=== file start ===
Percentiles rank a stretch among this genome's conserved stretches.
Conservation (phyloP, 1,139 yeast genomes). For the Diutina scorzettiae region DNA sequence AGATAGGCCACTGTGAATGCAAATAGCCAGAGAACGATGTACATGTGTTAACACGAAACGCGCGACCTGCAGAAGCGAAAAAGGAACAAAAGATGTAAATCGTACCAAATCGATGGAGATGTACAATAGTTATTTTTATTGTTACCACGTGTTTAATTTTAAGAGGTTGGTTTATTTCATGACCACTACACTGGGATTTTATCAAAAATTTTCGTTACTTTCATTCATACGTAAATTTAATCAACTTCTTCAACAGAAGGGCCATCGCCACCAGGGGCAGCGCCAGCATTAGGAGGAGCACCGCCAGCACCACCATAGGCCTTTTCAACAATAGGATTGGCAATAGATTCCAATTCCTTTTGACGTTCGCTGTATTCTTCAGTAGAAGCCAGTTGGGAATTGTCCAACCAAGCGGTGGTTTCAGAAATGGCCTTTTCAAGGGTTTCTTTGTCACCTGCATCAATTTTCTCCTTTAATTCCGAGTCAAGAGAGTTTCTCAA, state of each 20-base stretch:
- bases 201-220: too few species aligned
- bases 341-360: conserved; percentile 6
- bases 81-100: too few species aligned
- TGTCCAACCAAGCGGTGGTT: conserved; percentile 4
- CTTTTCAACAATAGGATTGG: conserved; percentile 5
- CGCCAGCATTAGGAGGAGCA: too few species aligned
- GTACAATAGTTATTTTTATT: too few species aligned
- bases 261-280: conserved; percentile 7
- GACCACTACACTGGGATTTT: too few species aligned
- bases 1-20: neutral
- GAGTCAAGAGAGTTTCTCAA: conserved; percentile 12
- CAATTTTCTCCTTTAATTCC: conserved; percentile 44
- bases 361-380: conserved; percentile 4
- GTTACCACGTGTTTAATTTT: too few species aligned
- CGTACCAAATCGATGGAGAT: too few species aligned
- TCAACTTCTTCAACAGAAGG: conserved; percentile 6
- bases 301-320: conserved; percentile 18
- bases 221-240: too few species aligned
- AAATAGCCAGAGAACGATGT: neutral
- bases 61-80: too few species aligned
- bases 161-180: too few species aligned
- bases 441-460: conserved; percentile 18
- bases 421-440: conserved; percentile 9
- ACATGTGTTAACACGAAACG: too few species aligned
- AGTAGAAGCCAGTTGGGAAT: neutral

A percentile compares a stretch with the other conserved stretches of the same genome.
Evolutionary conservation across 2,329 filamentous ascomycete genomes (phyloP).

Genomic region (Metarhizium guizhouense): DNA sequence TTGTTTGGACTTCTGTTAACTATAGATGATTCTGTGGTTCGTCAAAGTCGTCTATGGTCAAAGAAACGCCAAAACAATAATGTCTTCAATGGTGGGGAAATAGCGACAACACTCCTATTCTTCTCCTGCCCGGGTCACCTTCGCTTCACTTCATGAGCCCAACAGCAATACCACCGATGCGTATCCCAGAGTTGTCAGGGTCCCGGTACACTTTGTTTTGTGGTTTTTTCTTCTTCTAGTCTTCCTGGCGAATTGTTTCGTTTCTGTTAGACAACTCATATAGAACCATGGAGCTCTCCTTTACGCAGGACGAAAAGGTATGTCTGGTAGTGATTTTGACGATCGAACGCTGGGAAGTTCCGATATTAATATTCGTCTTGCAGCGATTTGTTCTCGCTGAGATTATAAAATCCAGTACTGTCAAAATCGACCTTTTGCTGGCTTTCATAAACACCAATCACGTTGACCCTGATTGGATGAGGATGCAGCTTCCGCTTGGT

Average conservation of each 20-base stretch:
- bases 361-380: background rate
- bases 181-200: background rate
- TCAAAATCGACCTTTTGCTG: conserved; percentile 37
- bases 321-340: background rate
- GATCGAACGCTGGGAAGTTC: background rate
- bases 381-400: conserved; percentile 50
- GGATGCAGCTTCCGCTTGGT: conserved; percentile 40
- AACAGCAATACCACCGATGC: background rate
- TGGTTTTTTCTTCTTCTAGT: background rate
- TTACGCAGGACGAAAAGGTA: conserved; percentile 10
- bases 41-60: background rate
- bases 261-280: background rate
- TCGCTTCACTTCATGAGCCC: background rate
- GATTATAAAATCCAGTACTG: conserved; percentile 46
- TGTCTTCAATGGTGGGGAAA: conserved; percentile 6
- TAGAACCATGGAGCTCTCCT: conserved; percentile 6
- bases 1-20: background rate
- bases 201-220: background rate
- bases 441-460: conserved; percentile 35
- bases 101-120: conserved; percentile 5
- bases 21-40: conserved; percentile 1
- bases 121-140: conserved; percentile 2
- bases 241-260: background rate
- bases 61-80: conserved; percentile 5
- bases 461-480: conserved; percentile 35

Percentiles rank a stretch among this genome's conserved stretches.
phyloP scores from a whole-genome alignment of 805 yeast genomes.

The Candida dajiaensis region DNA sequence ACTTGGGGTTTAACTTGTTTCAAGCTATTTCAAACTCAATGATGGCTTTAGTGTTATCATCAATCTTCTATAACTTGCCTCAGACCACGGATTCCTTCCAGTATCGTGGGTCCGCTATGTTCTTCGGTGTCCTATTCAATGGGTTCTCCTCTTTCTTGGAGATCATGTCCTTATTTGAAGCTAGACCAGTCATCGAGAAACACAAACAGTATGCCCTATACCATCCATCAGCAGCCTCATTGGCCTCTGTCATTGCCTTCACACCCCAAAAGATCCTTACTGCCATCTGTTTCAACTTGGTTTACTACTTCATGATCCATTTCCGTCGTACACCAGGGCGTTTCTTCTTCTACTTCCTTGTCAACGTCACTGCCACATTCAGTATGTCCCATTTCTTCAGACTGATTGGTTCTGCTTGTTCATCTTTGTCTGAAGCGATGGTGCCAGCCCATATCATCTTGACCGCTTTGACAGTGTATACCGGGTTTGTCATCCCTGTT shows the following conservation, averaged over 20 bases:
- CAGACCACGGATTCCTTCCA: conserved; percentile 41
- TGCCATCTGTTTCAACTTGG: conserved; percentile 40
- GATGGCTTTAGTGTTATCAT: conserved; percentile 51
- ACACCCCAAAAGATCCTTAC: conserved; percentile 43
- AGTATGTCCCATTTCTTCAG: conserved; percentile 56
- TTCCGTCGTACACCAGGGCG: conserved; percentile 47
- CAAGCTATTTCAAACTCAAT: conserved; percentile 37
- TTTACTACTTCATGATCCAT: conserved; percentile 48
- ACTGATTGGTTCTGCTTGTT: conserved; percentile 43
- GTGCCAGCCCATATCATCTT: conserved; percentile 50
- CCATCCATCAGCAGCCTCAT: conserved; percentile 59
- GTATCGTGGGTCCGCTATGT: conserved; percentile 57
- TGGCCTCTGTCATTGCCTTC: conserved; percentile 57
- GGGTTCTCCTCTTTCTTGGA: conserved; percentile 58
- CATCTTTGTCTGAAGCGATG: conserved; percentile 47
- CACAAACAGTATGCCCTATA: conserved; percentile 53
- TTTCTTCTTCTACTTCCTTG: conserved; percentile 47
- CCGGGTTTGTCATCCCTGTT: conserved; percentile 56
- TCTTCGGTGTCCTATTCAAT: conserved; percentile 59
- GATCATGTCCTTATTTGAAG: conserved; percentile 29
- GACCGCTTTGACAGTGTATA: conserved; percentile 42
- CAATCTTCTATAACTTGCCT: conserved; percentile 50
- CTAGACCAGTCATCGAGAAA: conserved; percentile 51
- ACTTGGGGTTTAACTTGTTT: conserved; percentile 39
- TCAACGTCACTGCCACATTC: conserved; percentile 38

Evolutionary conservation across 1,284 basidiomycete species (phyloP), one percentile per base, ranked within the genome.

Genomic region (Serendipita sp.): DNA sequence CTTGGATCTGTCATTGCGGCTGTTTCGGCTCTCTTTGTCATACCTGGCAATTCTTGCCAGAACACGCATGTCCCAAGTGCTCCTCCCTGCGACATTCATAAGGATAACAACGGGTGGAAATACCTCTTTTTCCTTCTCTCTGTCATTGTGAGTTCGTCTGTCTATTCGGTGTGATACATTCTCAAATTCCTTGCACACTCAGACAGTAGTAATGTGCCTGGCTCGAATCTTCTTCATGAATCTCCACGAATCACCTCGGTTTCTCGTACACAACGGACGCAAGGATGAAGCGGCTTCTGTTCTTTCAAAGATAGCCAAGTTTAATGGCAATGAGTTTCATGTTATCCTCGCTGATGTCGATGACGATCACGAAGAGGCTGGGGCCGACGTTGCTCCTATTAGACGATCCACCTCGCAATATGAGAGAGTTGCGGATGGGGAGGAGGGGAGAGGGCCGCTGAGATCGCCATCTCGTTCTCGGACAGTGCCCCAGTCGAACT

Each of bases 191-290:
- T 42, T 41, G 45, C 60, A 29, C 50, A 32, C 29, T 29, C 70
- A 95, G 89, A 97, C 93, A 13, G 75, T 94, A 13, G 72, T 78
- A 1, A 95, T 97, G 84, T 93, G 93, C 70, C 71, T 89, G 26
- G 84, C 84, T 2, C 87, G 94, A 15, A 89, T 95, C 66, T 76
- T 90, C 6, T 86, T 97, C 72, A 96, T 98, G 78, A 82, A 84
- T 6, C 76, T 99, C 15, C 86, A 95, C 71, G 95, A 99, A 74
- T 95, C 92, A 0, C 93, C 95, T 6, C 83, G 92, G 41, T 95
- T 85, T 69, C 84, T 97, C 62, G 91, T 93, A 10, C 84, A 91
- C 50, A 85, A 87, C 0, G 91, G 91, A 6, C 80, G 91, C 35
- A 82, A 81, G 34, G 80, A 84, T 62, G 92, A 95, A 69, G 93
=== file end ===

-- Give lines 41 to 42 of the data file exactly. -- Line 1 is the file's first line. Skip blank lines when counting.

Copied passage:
- TTACGCAGGACGAAAAGGTA: conserved; percentile 10
- bases 41-60: background rate